Social Indicators Research

, Volume 108, Issue 1, pp 87–98 | Cite as

The Importance of Early Childhood Poverty

  • Greg J. Duncan
  • Katherine Magnuson
  • Ariel Kalil
  • Kathleen Ziol-Guest


Most poor children achieve less, exhibit more problem behaviors and are less healthy than children reared in more affluent families. We look beyond correlations such as these to a recent set of studies that attempt to assess the causal impact of childhood poverty on adult well-being. We pay particular attention to the potentially harmful effects of poverty early in childhood on adult labor market success (as measured by earnings), but also show results for other outcomes, including out-of-wedlock childbearing, criminal arrests and health status. Evidence suggests that early poverty has substantial detrimental effects on adult earnings and work hours, but on neither general adult health nor such behavioral outcomes as out-of-wedlock childbearing and arrests. We discuss implications for indicators tracking child well-being as well as policies designed to promote the well-being of children.


Poverty Economic well-being Early childhood Policy 



An early version of this paper was prepared for the International Conference on Economic Stress, Human Capital, and Families in Asia: Research and Policy Challenges, which took place June 3–4, 2010 at the National University of Singapore. We greatly appreciate the helpful comments and other assistance from Jean Yeung and Tom Boyce.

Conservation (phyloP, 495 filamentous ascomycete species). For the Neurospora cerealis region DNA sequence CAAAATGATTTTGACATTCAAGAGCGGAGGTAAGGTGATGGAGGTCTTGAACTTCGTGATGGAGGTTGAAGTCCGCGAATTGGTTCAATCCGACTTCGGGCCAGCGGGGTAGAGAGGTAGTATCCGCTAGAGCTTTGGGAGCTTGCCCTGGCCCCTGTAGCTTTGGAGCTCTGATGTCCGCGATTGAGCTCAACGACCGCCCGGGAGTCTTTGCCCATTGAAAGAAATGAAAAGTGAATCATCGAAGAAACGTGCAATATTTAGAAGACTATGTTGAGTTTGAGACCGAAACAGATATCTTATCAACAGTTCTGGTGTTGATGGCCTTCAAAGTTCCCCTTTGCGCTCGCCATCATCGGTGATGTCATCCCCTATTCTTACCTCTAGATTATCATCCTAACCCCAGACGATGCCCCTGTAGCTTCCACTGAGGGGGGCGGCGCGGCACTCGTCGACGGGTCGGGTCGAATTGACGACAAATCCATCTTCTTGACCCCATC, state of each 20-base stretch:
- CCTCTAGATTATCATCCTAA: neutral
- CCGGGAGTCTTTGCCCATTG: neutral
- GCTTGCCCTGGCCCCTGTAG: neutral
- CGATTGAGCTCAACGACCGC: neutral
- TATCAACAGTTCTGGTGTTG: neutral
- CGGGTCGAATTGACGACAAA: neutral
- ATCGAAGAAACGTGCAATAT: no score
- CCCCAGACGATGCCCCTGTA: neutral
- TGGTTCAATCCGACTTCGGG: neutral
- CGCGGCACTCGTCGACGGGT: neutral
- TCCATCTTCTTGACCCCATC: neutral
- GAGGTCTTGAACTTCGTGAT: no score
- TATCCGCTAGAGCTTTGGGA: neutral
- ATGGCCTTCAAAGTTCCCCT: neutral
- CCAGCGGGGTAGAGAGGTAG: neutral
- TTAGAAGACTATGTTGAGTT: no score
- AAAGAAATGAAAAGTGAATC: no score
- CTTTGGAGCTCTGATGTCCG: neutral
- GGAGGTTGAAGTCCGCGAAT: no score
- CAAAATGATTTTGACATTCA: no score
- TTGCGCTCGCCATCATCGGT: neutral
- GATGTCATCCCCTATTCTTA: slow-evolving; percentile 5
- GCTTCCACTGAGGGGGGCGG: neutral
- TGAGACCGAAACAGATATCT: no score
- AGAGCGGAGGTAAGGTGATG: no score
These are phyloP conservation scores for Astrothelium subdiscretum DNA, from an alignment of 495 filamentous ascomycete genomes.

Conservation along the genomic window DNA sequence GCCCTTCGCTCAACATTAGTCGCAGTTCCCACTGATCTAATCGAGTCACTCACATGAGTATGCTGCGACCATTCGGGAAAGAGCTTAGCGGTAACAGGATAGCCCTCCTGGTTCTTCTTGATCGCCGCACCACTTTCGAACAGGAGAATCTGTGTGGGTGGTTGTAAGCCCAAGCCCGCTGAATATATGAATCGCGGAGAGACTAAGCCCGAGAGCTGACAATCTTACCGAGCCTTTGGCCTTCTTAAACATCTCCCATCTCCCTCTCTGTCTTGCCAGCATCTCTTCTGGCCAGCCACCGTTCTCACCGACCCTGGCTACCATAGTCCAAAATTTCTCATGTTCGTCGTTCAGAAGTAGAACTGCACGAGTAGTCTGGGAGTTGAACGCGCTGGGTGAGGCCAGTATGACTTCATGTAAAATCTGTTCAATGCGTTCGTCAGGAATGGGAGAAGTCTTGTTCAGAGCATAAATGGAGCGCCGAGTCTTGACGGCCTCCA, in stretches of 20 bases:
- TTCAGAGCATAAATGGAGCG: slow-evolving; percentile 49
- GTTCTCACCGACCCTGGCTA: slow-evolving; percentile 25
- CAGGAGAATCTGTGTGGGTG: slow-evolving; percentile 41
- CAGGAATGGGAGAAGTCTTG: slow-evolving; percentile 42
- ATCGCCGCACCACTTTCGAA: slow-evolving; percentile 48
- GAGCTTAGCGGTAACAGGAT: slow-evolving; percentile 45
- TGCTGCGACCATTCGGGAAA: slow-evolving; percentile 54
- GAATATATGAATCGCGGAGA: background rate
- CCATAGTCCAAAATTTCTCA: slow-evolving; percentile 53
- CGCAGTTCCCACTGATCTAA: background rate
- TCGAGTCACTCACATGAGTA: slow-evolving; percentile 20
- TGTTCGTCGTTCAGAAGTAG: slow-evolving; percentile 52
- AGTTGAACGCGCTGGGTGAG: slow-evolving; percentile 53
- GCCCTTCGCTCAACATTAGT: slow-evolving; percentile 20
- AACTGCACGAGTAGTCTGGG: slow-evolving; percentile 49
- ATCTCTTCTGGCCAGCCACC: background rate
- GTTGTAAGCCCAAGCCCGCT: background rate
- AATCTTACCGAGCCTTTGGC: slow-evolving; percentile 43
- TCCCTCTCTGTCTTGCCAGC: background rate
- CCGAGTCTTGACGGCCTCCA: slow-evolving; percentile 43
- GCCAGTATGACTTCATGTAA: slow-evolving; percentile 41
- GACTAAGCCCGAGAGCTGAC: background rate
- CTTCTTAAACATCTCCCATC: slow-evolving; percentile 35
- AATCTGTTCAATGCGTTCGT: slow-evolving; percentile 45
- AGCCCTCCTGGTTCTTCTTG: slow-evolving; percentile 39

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Copyright information

© Springer Science+Business Media B.V. 2011

Authors and Affiliations

  • Greg J. Duncan
    • 1
    • 2
  • Katherine Magnuson
    • 3
    • 4
  • Ariel Kalil
    • 5
    • 6
  • Kathleen Ziol-Guest
    • 7
    • 8
  1. 1.University of California, IrvineIrvineUSA
  2. 2.Department of EducationUniversity of California, IrvineIrvineUSA
  3. 3.University of WisconsinMadisonUSA
  4. 4.MadisonUSA
  5. 5.University of ChicagoChicagoUSA
  6. 6.Harris School of Public Policy StudiesUniversity of ChicagoChicagoUSA
  7. 7.Cornell UniversityIthacaUSA
  8. 8.Department of Policy Analysis and Management, Martha Van Rensselaer HallCornell UniversityIthacaUSA

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